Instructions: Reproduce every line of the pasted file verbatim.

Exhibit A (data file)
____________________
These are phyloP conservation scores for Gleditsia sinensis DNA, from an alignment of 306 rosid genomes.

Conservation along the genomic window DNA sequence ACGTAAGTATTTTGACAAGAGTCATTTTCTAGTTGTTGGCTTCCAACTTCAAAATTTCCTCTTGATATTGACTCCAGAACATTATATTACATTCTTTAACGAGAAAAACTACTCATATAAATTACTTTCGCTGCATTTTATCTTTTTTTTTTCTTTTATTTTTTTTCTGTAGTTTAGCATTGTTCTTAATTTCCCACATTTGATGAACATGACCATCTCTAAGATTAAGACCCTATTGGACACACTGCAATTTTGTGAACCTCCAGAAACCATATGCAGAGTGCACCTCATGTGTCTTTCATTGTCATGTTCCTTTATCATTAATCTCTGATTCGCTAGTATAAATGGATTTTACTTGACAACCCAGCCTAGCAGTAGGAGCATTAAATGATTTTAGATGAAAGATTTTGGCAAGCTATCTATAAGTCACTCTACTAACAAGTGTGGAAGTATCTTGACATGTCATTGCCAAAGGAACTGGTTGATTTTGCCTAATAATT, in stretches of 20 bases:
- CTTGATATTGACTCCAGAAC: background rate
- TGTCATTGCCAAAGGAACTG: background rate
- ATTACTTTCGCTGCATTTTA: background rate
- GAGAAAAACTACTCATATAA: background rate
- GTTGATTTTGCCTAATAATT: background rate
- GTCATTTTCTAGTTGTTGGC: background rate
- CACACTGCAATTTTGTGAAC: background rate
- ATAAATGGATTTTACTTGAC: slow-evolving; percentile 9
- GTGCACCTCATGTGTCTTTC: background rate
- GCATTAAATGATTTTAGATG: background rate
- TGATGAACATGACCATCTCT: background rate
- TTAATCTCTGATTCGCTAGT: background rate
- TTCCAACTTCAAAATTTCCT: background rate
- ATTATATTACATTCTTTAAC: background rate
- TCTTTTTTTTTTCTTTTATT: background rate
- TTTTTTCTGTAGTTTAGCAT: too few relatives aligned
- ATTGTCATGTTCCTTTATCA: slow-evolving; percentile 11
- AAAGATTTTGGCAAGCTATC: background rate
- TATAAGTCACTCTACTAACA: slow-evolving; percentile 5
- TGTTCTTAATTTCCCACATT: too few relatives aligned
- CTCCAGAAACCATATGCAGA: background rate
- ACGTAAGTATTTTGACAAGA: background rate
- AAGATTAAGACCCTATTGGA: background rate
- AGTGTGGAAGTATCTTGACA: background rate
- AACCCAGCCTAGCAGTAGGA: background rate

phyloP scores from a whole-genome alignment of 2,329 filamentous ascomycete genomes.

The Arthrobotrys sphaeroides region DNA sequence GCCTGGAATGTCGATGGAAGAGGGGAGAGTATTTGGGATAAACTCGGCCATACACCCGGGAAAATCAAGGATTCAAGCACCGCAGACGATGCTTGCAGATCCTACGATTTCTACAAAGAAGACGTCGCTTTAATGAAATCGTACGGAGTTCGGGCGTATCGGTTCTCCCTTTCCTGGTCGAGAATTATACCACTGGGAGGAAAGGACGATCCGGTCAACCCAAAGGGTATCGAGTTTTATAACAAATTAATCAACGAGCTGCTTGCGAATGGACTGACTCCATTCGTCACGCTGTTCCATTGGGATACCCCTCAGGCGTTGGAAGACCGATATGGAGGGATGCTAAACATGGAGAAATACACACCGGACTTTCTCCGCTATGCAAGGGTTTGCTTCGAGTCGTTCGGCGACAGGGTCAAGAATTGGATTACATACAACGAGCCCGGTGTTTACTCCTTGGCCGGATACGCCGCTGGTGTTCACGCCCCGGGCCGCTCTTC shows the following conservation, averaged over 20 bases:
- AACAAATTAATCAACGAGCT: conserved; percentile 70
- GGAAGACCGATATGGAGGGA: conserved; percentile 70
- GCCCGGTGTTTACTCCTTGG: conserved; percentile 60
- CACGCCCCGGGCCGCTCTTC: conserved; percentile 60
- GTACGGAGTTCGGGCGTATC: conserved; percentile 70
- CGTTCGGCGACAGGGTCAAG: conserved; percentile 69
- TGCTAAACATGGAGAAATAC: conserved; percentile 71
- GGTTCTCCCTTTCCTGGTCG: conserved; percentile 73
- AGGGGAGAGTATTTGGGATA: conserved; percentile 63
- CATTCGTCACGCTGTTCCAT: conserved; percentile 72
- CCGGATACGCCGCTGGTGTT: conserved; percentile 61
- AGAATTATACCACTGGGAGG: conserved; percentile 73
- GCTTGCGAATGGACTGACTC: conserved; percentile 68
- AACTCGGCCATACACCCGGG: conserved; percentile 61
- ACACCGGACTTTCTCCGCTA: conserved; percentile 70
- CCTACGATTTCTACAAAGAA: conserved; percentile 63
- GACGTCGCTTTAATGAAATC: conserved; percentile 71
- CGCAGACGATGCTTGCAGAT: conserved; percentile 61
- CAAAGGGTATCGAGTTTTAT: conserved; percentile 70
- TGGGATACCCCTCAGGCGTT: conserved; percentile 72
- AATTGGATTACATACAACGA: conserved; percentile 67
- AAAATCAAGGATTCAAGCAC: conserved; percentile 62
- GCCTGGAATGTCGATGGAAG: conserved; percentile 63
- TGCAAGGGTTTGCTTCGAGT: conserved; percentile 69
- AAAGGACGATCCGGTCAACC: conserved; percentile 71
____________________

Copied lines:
These are phyloP conservation scores for Gleditsia sinensis DNA, from an alignment of 306 rosid genomes.

Conservation along the genomic window DNA sequence ACGTAAGTATTTTGACAAGAGTCATTTTCTAGTTGTTGGCTTCCAACTTCAAAATTTCCTCTTGATATTGACTCCAGAACATTATATTACATTCTTTAACGAGAAAAACTACTCATATAAATTACTTTCGCTGCATTTTATCTTTTTTTTTTCTTTTATTTTTTTTCTGTAGTTTAGCATTGTTCTTAATTTCCCACATTTGATGAACATGACCATCTCTAAGATTAAGACCCTATTGGACACACTGCAATTTTGTGAACCTCCAGAAACCATATGCAGAGTGCACCTCATGTGTCTTTCATTGTCATGTTCCTTTATCATTAATCTCTGATTCGCTAGTATAAATGGATTTTACTTGACAACCCAGCCTAGCAGTAGGAGCATTAAATGATTTTAGATGAAAGATTTTGGCAAGCTATCTATAAGTCACTCTACTAACAAGTGTGGAAGTATCTTGACATGTCATTGCCAAAGGAACTGGTTGATTTTGCCTAATAATT, in stretches of 20 bases:
- CTTGATATTGACTCCAGAAC: background rate
- TGTCATTGCCAAAGGAACTG: background rate
- ATTACTTTCGCTGCATTTTA: background rate
- GAGAAAAACTACTCATATAA: background rate
- GTTGATTTTGCCTAATAATT: background rate
- GTCATTTTCTAGTTGTTGGC: background rate
- CACACTGCAATTTTGTGAAC: background rate
- ATAAATGGATTTTACTTGAC: slow-evolving; percentile 9
- GTGCACCTCATGTGTCTTTC: background rate
- GCATTAAATGATTTTAGATG: background rate
- TGATGAACATGACCATCTCT: background rate
- TTAATCTCTGATTCGCTAGT: background rate
- TTCCAACTTCAAAATTTCCT: background rate
- ATTATATTACATTCTTTAAC: background rate
- TCTTTTTTTTTTCTTTTATT: background rate
- TTTTTTCTGTAGTTTAGCAT: too few relatives aligned
- ATTGTCATGTTCCTTTATCA: slow-evolving; percentile 11
- AAAGATTTTGGCAAGCTATC: background rate
- TATAAGTCACTCTACTAACA: slow-evolving; percentile 5
- TGTTCTTAATTTCCCACATT: too few relatives aligned
- CTCCAGAAACCATATGCAGA: background rate
- ACGTAAGTATTTTGACAAGA: background rate
- AAGATTAAGACCCTATTGGA: background rate
- AGTGTGGAAGTATCTTGACA: background rate
- AACCCAGCCTAGCAGTAGGA: background rate

phyloP scores from a whole-genome alignment of 2,329 filamentous ascomycete genomes.

The Arthrobotrys sphaeroides region DNA sequence GCCTGGAATGTCGATGGAAGAGGGGAGAGTATTTGGGATAAACTCGGCCATACACCCGGGAAAATCAAGGATTCAAGCACCGCAGACGATGCTTGCAGATCCTACGATTTCTACAAAGAAGACGTCGCTTTAATGAAATCGTACGGAGTTCGGGCGTATCGGTTCTCCCTTTCCTGGTCGAGAATTATACCACTGGGAGGAAAGGACGATCCGGTCAACCCAAAGGGTATCGAGTTTTATAACAAATTAATCAACGAGCTGCTTGCGAATGGACTGACTCCATTCGTCACGCTGTTCCATTGGGATACCCCTCAGGCGTTGGAAGACCGATATGGAGGGATGCTAAACATGGAGAAATACACACCGGACTTTCTCCGCTATGCAAGGGTTTGCTTCGAGTCGTTCGGCGACAGGGTCAAGAATTGGATTACATACAACGAGCCCGGTGTTTACTCCTTGGCCGGATACGCCGCTGGTGTTCACGCCCCGGGCCGCTCTTC shows the following conservation, averaged over 20 bases:
- AACAAATTAATCAACGAGCT: conserved; percentile 70
- GGAAGACCGATATGGAGGGA: conserved; percentile 70
- GCCCGGTGTTTACTCCTTGG: conserved; percentile 60
- CACGCCCCGGGCCGCTCTTC: conserved; percentile 60
- GTACGGAGTTCGGGCGTATC: conserved; percentile 70
- CGTTCGGCGACAGGGTCAAG: conserved; percentile 69
- TGCTAAACATGGAGAAATAC: conserved; percentile 71
- GGTTCTCCCTTTCCTGGTCG: conserved; percentile 73
- AGGGGAGAGTATTTGGGATA: conserved; percentile 63
- CATTCGTCACGCTGTTCCAT: conserved; percentile 72
- CCGGATACGCCGCTGGTGTT: conserved; percentile 61
- AGAATTATACCACTGGGAGG: conserved; percentile 73
- GCTTGCGAATGGACTGACTC: conserved; percentile 68
- AACTCGGCCATACACCCGGG: conserved; percentile 61
- ACACCGGACTTTCTCCGCTA: conserved; percentile 70
- CCTACGATTTCTACAAAGAA: conserved; percentile 63
- GACGTCGCTTTAATGAAATC: conserved; percentile 71
- CGCAGACGATGCTTGCAGAT: conserved; percentile 61
- CAAAGGGTATCGAGTTTTAT: conserved; percentile 70
- TGGGATACCCCTCAGGCGTT: conserved; percentile 72
- AATTGGATTACATACAACGA: conserved; percentile 67
- AAAATCAAGGATTCAAGCAC: conserved; percentile 62
- GCCTGGAATGTCGATGGAAG: conserved; percentile 63
- TGCAAGGGTTTGCTTCGAGT: conserved; percentile 69
- AAAGGACGATCCGGTCAACC: conserved; percentile 71